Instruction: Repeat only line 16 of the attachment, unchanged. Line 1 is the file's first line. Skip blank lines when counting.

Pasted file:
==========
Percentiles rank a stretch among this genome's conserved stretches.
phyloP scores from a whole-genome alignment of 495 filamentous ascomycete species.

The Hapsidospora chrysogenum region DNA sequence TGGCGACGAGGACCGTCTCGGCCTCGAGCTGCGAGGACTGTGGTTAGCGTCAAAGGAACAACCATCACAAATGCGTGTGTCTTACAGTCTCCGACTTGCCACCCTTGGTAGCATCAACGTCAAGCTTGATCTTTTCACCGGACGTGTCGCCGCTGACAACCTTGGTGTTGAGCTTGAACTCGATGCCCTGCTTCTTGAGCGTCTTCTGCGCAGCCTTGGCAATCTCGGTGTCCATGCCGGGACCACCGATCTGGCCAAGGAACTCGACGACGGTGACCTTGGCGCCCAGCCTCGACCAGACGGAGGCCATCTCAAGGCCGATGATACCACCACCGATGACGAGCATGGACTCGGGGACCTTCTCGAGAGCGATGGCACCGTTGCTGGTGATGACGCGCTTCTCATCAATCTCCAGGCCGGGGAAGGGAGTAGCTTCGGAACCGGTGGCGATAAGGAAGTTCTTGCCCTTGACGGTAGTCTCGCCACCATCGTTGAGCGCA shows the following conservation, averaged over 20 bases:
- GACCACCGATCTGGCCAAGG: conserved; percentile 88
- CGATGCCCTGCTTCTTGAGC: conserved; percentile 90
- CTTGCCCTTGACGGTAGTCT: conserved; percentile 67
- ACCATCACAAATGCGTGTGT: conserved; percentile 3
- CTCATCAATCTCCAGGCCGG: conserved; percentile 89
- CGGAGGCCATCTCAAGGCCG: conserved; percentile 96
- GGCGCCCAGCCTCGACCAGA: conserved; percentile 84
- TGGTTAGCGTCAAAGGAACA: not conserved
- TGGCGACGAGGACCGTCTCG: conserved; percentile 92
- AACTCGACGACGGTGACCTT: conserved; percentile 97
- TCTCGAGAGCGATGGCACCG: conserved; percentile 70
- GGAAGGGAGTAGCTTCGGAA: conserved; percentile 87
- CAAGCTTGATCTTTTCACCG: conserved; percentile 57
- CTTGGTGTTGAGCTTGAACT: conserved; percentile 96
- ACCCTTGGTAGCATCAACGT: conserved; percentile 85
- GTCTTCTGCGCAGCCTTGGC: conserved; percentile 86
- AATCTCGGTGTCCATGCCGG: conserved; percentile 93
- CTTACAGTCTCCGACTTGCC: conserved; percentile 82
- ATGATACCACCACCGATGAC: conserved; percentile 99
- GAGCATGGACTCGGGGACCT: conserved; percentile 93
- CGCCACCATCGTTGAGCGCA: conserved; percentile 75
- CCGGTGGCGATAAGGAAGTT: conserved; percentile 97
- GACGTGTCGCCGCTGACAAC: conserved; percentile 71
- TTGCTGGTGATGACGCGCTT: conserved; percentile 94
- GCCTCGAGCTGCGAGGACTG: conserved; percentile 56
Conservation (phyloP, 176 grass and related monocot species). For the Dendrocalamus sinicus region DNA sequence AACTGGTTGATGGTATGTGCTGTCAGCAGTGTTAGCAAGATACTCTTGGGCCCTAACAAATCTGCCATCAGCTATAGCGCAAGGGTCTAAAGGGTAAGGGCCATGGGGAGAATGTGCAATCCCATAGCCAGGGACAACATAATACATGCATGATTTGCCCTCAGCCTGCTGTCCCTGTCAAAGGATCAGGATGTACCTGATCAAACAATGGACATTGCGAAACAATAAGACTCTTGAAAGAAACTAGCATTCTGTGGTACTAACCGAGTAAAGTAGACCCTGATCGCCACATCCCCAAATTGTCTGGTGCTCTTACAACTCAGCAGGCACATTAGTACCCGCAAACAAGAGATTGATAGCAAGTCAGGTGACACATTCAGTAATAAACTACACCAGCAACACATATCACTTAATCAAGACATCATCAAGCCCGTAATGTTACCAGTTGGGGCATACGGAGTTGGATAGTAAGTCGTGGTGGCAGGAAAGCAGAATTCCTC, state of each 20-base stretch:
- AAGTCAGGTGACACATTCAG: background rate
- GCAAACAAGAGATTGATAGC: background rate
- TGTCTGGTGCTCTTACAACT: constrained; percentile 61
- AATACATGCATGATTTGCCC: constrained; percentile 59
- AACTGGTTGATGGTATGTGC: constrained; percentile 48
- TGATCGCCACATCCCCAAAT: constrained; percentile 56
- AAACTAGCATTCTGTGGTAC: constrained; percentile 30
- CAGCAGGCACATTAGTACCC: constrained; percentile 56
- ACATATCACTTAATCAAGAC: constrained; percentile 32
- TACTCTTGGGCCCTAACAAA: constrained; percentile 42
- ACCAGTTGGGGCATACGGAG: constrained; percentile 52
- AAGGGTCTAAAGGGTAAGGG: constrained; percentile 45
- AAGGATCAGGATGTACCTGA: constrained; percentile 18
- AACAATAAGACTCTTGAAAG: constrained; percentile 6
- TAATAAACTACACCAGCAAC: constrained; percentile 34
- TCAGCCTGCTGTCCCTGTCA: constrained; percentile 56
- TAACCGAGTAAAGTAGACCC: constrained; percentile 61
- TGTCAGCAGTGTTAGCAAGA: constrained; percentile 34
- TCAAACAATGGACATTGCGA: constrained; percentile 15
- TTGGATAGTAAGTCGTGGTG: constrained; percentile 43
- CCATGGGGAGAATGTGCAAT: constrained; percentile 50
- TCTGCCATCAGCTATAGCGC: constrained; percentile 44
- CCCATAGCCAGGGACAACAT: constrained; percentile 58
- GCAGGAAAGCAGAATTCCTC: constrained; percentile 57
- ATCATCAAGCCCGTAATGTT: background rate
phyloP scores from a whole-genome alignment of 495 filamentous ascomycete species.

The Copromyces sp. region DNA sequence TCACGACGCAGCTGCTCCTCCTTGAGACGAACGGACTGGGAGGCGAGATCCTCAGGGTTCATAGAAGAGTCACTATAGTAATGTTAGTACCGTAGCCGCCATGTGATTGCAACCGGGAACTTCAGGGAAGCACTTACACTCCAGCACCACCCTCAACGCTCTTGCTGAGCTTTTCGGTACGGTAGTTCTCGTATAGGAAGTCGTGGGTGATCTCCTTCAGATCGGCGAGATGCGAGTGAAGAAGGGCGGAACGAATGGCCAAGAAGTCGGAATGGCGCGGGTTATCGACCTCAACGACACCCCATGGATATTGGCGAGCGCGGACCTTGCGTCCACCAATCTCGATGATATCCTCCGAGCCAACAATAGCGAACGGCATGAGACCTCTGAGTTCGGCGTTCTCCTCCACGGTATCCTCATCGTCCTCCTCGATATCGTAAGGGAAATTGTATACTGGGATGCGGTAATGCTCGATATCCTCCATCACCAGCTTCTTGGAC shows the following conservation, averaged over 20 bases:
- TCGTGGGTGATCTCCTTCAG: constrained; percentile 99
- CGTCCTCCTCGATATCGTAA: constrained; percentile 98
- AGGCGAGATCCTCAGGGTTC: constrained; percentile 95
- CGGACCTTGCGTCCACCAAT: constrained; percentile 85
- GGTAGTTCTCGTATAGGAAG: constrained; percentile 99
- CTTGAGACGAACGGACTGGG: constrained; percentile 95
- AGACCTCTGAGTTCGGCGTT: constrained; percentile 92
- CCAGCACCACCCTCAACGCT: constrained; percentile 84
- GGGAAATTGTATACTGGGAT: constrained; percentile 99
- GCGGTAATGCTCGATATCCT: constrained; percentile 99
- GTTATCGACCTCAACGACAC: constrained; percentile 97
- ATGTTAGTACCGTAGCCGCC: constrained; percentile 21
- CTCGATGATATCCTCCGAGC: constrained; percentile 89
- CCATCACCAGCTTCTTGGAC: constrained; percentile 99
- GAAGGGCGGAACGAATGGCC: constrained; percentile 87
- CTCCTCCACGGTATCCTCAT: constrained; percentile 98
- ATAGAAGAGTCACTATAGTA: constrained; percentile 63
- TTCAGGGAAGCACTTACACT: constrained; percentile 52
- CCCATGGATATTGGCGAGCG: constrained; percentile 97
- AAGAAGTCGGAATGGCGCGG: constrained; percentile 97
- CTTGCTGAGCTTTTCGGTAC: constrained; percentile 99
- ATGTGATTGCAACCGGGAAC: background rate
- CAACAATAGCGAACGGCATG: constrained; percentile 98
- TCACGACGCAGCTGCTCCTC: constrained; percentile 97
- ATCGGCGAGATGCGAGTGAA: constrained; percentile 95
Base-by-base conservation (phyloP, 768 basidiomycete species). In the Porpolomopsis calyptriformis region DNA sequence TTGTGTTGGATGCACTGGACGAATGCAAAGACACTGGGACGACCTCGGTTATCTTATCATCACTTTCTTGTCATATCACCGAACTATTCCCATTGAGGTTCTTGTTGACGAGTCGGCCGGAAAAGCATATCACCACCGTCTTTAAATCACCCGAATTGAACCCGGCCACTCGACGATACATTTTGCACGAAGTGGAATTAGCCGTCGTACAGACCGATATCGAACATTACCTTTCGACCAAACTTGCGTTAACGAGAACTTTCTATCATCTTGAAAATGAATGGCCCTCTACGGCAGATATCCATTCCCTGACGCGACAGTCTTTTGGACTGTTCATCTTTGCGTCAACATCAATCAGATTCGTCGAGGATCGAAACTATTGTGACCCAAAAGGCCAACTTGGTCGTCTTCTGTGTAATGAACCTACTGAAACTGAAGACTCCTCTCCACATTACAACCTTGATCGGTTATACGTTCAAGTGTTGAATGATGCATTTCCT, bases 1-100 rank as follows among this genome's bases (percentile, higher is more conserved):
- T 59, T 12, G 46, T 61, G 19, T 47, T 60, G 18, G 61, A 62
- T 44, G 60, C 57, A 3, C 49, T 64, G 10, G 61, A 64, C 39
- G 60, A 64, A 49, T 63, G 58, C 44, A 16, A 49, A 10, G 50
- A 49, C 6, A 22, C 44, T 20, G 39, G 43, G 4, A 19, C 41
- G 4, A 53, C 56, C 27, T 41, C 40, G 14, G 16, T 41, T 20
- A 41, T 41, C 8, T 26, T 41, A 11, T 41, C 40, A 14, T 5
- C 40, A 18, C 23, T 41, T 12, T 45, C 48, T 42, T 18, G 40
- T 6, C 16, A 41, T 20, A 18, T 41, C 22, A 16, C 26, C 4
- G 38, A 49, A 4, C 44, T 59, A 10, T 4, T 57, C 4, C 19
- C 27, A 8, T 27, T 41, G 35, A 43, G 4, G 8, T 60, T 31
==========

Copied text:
- CAAGCTTGATCTTTTCACCG: conserved; percentile 57